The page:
I will be adding content to this thread about my current twin charge project that I am working on I will step back in time and first talk about my orignal cam build that happened roughly 2 years ago and bring you to to update with the current projects that I have going on so stay tuned
Some Background about TwinCharing
The theory behind this kind of system is to use a small positive displacement (roots style) supercharger. Supercharger performance efficiency is typically its highest at lower engine and supercharger rpms (for example from idle to 4000 rpms). Above 4000 rpms the supercharger’s performance and efficiency starts to drop, the horsepower required to drive it starts to rise exponentially, and the air temperature coming out of the supercharger starts to rise dramatically limiting performance.
On the other hand, using a generously sized turbocharger will allow us to feed the engine efficiently with cooler air (than that from an overworked supercharger) and maintain high rpm performance. The problem with using a larger turbocharger is that a generously sized turbocharger typically doesn’t spool before 3000 to 4000 rpms giving us a limited power band and thus providing no performance boost at lower rpms.
The idea of twin charging is to use both a supercharger and a turbocharger to have each one do what it does best, have the supercharger boost the motor for low end torque, and as it runs out of steam, the turbocharger comes online to carry us through to redline.
There are three aspects to these types of systems that make them prohibitive to most tuners:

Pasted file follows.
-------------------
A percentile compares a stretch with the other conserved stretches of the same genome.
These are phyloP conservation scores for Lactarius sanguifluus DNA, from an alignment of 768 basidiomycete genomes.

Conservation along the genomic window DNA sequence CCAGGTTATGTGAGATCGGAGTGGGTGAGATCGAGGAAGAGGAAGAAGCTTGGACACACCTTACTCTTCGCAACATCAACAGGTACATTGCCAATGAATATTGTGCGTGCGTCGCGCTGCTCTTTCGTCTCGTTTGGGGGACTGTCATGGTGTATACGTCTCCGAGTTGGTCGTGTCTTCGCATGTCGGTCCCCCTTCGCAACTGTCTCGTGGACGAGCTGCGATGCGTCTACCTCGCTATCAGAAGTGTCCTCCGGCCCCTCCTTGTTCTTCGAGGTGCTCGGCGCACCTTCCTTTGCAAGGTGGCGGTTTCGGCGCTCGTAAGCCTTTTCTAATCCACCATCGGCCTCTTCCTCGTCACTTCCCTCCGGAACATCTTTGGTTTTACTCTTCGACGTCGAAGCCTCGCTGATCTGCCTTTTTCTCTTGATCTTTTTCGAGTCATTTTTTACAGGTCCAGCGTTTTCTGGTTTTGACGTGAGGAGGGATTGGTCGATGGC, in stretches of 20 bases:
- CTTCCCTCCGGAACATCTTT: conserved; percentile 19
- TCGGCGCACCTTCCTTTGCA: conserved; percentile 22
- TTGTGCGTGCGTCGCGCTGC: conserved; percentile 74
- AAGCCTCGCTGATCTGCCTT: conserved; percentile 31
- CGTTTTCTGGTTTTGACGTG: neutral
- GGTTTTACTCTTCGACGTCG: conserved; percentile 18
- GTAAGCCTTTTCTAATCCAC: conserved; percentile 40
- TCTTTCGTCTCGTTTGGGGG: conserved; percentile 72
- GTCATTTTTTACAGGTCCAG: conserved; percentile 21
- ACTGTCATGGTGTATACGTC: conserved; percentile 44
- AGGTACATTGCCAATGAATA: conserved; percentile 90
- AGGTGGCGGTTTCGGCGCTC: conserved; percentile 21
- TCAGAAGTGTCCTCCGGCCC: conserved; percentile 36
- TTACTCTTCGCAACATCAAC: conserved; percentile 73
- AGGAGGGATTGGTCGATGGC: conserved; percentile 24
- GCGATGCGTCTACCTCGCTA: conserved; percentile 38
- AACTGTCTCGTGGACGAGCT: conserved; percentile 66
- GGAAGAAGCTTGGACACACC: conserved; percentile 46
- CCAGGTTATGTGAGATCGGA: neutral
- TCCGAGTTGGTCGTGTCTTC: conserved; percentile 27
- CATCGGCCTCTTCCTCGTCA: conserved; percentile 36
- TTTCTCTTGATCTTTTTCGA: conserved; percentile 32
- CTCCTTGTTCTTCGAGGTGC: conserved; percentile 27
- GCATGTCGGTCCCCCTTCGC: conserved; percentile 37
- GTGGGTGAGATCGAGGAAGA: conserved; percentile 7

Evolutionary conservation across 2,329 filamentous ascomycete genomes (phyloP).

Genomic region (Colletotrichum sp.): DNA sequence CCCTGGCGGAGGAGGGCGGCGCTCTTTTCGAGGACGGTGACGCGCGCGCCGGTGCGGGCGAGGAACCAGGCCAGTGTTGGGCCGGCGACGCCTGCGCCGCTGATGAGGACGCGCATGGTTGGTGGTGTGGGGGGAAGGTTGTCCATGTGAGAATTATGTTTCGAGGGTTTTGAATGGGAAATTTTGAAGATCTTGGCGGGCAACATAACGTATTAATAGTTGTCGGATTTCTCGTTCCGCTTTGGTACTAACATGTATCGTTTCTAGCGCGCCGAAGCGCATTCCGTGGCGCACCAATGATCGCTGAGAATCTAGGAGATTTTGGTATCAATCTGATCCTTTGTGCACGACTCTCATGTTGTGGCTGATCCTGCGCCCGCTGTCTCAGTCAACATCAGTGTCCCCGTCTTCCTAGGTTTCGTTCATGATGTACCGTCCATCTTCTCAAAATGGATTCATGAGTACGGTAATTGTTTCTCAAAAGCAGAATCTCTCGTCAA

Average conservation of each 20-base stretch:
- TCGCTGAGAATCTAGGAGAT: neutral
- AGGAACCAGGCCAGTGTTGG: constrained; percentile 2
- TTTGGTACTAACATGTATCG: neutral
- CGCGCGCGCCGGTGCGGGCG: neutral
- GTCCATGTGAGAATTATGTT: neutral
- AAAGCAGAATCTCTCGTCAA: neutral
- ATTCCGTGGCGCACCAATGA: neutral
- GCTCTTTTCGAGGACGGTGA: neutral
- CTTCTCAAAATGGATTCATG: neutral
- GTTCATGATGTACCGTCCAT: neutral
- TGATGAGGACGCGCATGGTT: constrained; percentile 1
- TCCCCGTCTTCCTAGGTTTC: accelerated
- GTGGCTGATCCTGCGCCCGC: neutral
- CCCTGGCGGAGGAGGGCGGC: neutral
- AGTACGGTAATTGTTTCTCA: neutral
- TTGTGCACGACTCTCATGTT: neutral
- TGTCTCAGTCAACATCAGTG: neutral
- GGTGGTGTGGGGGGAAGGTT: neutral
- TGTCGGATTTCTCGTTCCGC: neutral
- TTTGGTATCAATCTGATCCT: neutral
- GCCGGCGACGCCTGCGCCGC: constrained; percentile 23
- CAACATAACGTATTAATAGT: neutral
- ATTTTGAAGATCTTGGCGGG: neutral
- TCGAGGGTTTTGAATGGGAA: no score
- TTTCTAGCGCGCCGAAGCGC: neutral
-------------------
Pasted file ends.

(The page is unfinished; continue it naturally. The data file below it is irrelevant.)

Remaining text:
1.Cost and complexity: Having a complete supercharger system as well as a complete turbocharger system on the same time is a lot of money to spend and a lot of parts to deal with and diagnose in case something goes wrong.
The bypass valve used to bypass the supercharger (and yet hold in all the air pressure coming from the turbocharger) as well as being able to control this valve electrically or mechanically requires a custom made one off valve that isn’t quite available off the shelf.
2.Since we are using two different types of chargers with two different efficiency maps, it can get very complicated to figure out how to tune the motor (especially with much simpler fuel injection systems that were used at the time) because the air density can vary dramatically at the same rpm point and pressure level depending on which charger is feeding air to the motor and at what proportion. This is also where the HKS turbo kit for the 4agze was at its weakest, namely at smoothing the transition point fueling between the supercharger to turbocharger switchover.
3.However, what is interesting to me, is that even with the advent of more efficient superchargers (such as the 4th generation Eaton chargers with coated rotors, higher tolerances, and lower friction drives capable of extending their working rpm range from 12000 rpms up to 16000 rpms), and with the availability of faster spooling turbochargers such as dual ball bearing turbochargers, or VTN (variable turbine nozzle) turbochargers that some people still attempt to turn twin-charger theory into practice.
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